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The Anatomy of Cassava

by on April 21, 2015

I’ve eaten cassava products all my life but I’d never tasted the cooked/ boiled tuber till last weekend. It is an interesting combination of starchy and chewy and a taste that isn’t as distinctive as I expected. 

What it looks like

Think long tubers, about 20 – 30cm with tough brown skins bearing some resemblance to yams but for the  pointed carrot-like tips.

How to select

Select tubers that are brown all over, without many scaly patches.


 The photo above shows a fresh tuber. That below? Not-so-fresh tubers. See how the protective skin on the tubers has come off?

Cassava & Suya Stirfry

Peeling & Preparation

Peel as you would any other tuber with a vegetable peeler or a paring knife. I went with veggie peeler.

Raw cassava is not safe for consumption because it has cyanide in raw form. It must be cooked for all preparations.

Cassava & Suya Stirfry

Most of the tubers in this batch had purple streaks running through them – past their prime :(. Fresh cassava tubers should be white when you slice through.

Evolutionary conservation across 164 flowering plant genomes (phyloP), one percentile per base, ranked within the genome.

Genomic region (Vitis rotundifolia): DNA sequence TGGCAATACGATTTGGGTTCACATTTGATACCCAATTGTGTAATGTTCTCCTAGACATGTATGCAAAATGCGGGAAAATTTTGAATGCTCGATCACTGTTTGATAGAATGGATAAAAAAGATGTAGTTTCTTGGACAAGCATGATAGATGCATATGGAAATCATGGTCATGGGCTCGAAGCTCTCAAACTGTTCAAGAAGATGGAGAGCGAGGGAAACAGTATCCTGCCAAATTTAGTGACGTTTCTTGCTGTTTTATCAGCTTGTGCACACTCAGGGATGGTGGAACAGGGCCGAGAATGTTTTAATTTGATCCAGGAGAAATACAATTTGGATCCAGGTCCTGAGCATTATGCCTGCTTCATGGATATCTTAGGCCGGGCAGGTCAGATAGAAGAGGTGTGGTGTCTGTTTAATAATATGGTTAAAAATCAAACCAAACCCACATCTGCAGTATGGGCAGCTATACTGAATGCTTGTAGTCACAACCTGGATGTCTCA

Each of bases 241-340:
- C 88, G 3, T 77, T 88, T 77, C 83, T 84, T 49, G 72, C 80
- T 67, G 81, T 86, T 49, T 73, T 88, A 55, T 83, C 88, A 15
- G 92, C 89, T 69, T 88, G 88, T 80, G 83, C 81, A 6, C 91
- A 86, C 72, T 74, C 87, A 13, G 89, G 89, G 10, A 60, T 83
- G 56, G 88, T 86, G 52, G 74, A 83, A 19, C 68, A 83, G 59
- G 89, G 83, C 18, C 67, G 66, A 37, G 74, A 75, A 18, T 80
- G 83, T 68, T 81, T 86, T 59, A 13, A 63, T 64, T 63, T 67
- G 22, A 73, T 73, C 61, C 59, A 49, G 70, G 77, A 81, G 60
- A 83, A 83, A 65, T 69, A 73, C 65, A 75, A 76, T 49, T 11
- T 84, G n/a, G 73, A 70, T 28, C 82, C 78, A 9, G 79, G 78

The interesting thing for me was the discovery of a thick cord running through the centre. 

Cassava & Suya Stirfry

 You can remove it before or after cooking.

To cook, slice or cut into chunks or chips.

Cassava & Suya Stirfry

How to cook

There are a multitude of ways to cook cassava but I opted for boiled. I wanted to understand the texture. 

It took about forty minutes to get the cassava chunks soft. 

The texture and flavour remind me very much of starchier, chewier ‘not-as-sweet’ sweet potatoes.

Cassava & Suya Stirfry


Soon, I’ll share what I made with my boiled cassava.

Stay well and read Food52.com’s piece on cassava for more.

How do you cook and eat your fresh cassava?[wpurp-searchable-recipe]The Anatomy of Cassava – – – [/wpurp-searchable-recipe]